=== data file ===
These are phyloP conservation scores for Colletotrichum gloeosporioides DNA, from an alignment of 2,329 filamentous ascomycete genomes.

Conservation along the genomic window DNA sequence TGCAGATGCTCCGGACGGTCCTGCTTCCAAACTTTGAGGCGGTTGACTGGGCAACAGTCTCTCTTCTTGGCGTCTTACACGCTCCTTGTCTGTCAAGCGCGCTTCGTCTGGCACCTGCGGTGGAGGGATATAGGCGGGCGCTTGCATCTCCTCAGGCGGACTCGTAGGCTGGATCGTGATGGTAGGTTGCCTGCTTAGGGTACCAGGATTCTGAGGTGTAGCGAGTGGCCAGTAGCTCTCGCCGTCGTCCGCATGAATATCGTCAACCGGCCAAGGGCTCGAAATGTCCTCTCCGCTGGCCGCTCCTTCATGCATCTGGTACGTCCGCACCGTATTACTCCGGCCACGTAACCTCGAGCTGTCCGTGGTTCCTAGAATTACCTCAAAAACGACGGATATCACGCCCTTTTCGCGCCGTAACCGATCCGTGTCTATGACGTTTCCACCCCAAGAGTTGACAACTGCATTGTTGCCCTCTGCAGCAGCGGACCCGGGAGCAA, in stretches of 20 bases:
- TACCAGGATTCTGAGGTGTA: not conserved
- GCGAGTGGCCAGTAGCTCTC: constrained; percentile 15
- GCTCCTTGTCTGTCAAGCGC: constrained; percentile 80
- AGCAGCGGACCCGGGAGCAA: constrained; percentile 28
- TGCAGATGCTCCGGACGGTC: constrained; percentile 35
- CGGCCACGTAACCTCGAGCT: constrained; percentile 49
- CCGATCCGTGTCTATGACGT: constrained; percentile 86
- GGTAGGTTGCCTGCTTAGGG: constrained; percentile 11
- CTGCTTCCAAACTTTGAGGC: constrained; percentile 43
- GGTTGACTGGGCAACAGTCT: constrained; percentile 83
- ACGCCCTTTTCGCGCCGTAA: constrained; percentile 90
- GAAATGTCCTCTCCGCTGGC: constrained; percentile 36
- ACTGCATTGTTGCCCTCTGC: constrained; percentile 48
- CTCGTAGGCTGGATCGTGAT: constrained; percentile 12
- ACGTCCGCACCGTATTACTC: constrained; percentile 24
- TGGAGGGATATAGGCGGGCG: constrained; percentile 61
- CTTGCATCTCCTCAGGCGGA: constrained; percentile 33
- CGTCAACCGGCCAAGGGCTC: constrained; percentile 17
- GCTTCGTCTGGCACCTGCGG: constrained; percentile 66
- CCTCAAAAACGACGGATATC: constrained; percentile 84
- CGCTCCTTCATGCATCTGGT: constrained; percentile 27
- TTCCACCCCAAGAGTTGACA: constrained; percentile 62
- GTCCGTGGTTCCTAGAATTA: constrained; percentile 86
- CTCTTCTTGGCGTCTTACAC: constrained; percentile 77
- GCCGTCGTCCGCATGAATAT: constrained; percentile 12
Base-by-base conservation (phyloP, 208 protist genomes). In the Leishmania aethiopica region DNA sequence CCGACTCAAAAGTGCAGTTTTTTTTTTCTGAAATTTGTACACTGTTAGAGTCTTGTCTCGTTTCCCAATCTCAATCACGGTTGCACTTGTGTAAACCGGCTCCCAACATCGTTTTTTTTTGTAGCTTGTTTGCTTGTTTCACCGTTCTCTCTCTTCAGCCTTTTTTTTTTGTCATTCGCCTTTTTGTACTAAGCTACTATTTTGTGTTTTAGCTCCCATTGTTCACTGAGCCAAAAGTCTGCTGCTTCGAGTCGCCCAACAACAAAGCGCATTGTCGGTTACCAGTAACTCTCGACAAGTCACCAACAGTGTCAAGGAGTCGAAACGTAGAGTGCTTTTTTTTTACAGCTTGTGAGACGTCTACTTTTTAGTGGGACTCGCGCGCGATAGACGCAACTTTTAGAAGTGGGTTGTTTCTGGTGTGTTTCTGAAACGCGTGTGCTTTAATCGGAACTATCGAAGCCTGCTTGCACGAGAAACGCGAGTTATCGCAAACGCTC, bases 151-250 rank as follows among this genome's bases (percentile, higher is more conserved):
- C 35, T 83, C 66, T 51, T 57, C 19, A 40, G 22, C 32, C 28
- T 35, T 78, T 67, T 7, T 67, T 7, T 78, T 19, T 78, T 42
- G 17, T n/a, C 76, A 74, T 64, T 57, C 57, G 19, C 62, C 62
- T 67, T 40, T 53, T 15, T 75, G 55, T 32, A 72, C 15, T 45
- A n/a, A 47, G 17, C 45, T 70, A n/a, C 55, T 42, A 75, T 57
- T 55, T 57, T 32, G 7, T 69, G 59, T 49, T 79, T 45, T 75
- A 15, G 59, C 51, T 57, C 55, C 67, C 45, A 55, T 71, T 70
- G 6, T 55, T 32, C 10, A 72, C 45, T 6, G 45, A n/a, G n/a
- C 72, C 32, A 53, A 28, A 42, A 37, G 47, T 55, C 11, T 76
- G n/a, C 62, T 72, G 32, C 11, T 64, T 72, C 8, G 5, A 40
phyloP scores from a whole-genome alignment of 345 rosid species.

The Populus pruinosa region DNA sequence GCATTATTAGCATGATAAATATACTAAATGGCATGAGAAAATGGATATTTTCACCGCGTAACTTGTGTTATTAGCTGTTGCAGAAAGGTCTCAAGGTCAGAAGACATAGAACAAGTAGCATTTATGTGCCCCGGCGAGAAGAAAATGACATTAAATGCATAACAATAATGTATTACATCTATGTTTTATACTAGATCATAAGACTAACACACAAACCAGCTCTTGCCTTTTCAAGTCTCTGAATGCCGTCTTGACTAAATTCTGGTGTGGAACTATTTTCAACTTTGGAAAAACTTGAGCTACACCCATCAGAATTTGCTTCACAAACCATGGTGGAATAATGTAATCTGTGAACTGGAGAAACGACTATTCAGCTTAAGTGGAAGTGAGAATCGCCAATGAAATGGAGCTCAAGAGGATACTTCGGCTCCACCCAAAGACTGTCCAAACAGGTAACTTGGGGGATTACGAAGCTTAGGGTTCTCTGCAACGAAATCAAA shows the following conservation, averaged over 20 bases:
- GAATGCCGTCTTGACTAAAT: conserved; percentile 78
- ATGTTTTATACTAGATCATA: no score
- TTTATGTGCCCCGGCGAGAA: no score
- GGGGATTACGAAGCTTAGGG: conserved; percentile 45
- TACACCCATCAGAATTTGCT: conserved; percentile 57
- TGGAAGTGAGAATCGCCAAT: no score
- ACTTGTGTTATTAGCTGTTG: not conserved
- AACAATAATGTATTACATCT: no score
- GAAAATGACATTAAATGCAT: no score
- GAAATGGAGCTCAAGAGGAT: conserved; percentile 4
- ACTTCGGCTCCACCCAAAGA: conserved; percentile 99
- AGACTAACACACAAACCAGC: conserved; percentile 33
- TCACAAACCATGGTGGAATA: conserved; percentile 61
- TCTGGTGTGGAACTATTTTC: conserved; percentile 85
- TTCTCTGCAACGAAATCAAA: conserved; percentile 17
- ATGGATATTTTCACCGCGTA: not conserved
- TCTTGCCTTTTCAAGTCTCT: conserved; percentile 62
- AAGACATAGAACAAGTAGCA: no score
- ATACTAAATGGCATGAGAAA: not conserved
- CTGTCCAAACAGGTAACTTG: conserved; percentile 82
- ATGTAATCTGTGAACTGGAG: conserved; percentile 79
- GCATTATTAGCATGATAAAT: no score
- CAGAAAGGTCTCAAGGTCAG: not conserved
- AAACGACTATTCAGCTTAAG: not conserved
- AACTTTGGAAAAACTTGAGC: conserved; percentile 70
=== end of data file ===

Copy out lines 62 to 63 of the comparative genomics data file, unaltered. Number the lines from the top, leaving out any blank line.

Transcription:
- GCATTATTAGCATGATAAAT: no score
- CAGAAAGGTCTCAAGGTCAG: not conserved